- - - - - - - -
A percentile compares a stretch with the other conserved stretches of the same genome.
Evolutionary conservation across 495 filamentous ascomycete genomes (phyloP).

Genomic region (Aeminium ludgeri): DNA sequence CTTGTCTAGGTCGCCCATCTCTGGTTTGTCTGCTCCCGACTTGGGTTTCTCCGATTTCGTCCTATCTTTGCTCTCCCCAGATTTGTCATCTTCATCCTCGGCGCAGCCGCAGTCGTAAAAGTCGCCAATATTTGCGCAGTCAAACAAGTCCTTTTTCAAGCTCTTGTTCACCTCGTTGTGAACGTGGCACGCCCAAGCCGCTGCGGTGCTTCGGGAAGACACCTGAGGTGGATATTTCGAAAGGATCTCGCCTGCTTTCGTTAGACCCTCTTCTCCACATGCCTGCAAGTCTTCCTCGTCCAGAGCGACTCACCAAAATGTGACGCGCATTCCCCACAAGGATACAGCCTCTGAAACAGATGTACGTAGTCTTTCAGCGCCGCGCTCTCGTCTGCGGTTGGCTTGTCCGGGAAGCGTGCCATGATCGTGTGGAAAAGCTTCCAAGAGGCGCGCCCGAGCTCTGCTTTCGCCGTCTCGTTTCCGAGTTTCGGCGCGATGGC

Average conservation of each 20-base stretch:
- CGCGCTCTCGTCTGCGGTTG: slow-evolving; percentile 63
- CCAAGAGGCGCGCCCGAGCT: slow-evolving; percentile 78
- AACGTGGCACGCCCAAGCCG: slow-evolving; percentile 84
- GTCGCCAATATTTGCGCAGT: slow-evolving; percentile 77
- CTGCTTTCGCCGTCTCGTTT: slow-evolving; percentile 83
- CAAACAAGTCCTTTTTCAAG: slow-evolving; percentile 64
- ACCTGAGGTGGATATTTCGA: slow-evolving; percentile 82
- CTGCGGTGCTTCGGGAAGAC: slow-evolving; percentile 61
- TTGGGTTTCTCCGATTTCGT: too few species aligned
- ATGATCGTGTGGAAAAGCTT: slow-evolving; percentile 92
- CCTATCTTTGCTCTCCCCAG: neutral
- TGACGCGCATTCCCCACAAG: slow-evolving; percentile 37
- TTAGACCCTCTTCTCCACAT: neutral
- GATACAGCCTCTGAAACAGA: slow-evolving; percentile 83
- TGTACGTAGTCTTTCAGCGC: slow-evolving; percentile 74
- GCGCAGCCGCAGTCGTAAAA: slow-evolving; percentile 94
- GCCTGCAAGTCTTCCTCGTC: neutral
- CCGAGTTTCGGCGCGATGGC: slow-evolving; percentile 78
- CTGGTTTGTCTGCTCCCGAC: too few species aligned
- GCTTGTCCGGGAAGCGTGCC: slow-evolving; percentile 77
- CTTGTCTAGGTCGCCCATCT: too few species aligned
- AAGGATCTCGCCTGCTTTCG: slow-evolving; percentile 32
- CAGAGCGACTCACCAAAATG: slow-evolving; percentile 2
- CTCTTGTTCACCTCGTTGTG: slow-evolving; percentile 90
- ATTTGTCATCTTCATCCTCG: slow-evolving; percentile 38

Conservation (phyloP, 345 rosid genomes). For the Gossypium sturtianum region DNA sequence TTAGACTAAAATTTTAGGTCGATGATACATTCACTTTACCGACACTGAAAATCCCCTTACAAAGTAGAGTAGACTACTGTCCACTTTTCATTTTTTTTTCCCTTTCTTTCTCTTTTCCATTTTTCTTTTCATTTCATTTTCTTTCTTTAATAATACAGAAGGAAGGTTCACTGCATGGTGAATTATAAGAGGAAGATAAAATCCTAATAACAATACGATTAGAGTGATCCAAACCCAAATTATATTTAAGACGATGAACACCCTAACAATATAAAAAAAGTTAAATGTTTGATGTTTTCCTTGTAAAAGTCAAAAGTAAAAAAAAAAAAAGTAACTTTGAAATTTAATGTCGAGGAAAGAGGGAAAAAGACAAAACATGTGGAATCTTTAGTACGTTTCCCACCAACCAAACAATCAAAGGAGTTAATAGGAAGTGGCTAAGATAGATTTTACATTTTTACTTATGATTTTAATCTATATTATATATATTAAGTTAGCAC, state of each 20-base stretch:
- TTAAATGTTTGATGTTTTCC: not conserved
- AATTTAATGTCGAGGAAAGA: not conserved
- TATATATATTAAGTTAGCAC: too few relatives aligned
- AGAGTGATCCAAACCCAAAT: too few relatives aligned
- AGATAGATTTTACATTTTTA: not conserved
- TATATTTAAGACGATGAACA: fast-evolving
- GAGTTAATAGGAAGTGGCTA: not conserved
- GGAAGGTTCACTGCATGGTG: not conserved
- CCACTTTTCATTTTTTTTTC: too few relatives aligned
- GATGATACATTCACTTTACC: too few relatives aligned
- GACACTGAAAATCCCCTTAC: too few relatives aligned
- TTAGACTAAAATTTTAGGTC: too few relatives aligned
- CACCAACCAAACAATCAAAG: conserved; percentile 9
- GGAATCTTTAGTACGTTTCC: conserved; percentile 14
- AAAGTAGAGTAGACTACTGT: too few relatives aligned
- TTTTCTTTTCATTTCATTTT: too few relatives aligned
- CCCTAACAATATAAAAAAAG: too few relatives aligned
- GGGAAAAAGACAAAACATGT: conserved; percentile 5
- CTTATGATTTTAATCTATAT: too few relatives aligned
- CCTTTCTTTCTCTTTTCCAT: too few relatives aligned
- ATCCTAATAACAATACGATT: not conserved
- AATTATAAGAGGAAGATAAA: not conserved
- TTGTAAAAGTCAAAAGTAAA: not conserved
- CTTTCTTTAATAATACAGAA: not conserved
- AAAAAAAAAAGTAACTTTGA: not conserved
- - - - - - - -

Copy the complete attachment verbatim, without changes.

A percentile compares a stretch with the other conserved stretches of the same genome.
Evolutionary conservation across 495 filamentous ascomycete genomes (phyloP).

Genomic region (Aeminium ludgeri): DNA sequence CTTGTCTAGGTCGCCCATCTCTGGTTTGTCTGCTCCCGACTTGGGTTTCTCCGATTTCGTCCTATCTTTGCTCTCCCCAGATTTGTCATCTTCATCCTCGGCGCAGCCGCAGTCGTAAAAGTCGCCAATATTTGCGCAGTCAAACAAGTCCTTTTTCAAGCTCTTGTTCACCTCGTTGTGAACGTGGCACGCCCAAGCCGCTGCGGTGCTTCGGGAAGACACCTGAGGTGGATATTTCGAAAGGATCTCGCCTGCTTTCGTTAGACCCTCTTCTCCACATGCCTGCAAGTCTTCCTCGTCCAGAGCGACTCACCAAAATGTGACGCGCATTCCCCACAAGGATACAGCCTCTGAAACAGATGTACGTAGTCTTTCAGCGCCGCGCTCTCGTCTGCGGTTGGCTTGTCCGGGAAGCGTGCCATGATCGTGTGGAAAAGCTTCCAAGAGGCGCGCCCGAGCTCTGCTTTCGCCGTCTCGTTTCCGAGTTTCGGCGCGATGGC

Average conservation of each 20-base stretch:
- CGCGCTCTCGTCTGCGGTTG: slow-evolving; percentile 63
- CCAAGAGGCGCGCCCGAGCT: slow-evolving; percentile 78
- AACGTGGCACGCCCAAGCCG: slow-evolving; percentile 84
- GTCGCCAATATTTGCGCAGT: slow-evolving; percentile 77
- CTGCTTTCGCCGTCTCGTTT: slow-evolving; percentile 83
- CAAACAAGTCCTTTTTCAAG: slow-evolving; percentile 64
- ACCTGAGGTGGATATTTCGA: slow-evolving; percentile 82
- CTGCGGTGCTTCGGGAAGAC: slow-evolving; percentile 61
- TTGGGTTTCTCCGATTTCGT: too few species aligned
- ATGATCGTGTGGAAAAGCTT: slow-evolving; percentile 92
- CCTATCTTTGCTCTCCCCAG: neutral
- TGACGCGCATTCCCCACAAG: slow-evolving; percentile 37
- TTAGACCCTCTTCTCCACAT: neutral
- GATACAGCCTCTGAAACAGA: slow-evolving; percentile 83
- TGTACGTAGTCTTTCAGCGC: slow-evolving; percentile 74
- GCGCAGCCGCAGTCGTAAAA: slow-evolving; percentile 94
- GCCTGCAAGTCTTCCTCGTC: neutral
- CCGAGTTTCGGCGCGATGGC: slow-evolving; percentile 78
- CTGGTTTGTCTGCTCCCGAC: too few species aligned
- GCTTGTCCGGGAAGCGTGCC: slow-evolving; percentile 77
- CTTGTCTAGGTCGCCCATCT: too few species aligned
- AAGGATCTCGCCTGCTTTCG: slow-evolving; percentile 32
- CAGAGCGACTCACCAAAATG: slow-evolving; percentile 2
- CTCTTGTTCACCTCGTTGTG: slow-evolving; percentile 90
- ATTTGTCATCTTCATCCTCG: slow-evolving; percentile 38

Conservation (phyloP, 345 rosid genomes). For the Gossypium sturtianum region DNA sequence TTAGACTAAAATTTTAGGTCGATGATACATTCACTTTACCGACACTGAAAATCCCCTTACAAAGTAGAGTAGACTACTGTCCACTTTTCATTTTTTTTTCCCTTTCTTTCTCTTTTCCATTTTTCTTTTCATTTCATTTTCTTTCTTTAATAATACAGAAGGAAGGTTCACTGCATGGTGAATTATAAGAGGAAGATAAAATCCTAATAACAATACGATTAGAGTGATCCAAACCCAAATTATATTTAAGACGATGAACACCCTAACAATATAAAAAAAGTTAAATGTTTGATGTTTTCCTTGTAAAAGTCAAAAGTAAAAAAAAAAAAAGTAACTTTGAAATTTAATGTCGAGGAAAGAGGGAAAAAGACAAAACATGTGGAATCTTTAGTACGTTTCCCACCAACCAAACAATCAAAGGAGTTAATAGGAAGTGGCTAAGATAGATTTTACATTTTTACTTATGATTTTAATCTATATTATATATATTAAGTTAGCAC, state of each 20-base stretch:
- TTAAATGTTTGATGTTTTCC: not conserved
- AATTTAATGTCGAGGAAAGA: not conserved
- TATATATATTAAGTTAGCAC: too few relatives aligned
- AGAGTGATCCAAACCCAAAT: too few relatives aligned
- AGATAGATTTTACATTTTTA: not conserved
- TATATTTAAGACGATGAACA: fast-evolving
- GAGTTAATAGGAAGTGGCTA: not conserved
- GGAAGGTTCACTGCATGGTG: not conserved
- CCACTTTTCATTTTTTTTTC: too few relatives aligned
- GATGATACATTCACTTTACC: too few relatives aligned
- GACACTGAAAATCCCCTTAC: too few relatives aligned
- TTAGACTAAAATTTTAGGTC: too few relatives aligned
- CACCAACCAAACAATCAAAG: conserved; percentile 9
- GGAATCTTTAGTACGTTTCC: conserved; percentile 14
- AAAGTAGAGTAGACTACTGT: too few relatives aligned
- TTTTCTTTTCATTTCATTTT: too few relatives aligned
- CCCTAACAATATAAAAAAAG: too few relatives aligned
- GGGAAAAAGACAAAACATGT: conserved; percentile 5
- CTTATGATTTTAATCTATAT: too few relatives aligned
- CCTTTCTTTCTCTTTTCCAT: too few relatives aligned
- ATCCTAATAACAATACGATT: not conserved
- AATTATAAGAGGAAGATAAA: not conserved
- TTGTAAAAGTCAAAAGTAAA: not conserved
- CTTTCTTTAATAATACAGAA: not conserved
- AAAAAAAAAAGTAACTTTGA: not conserved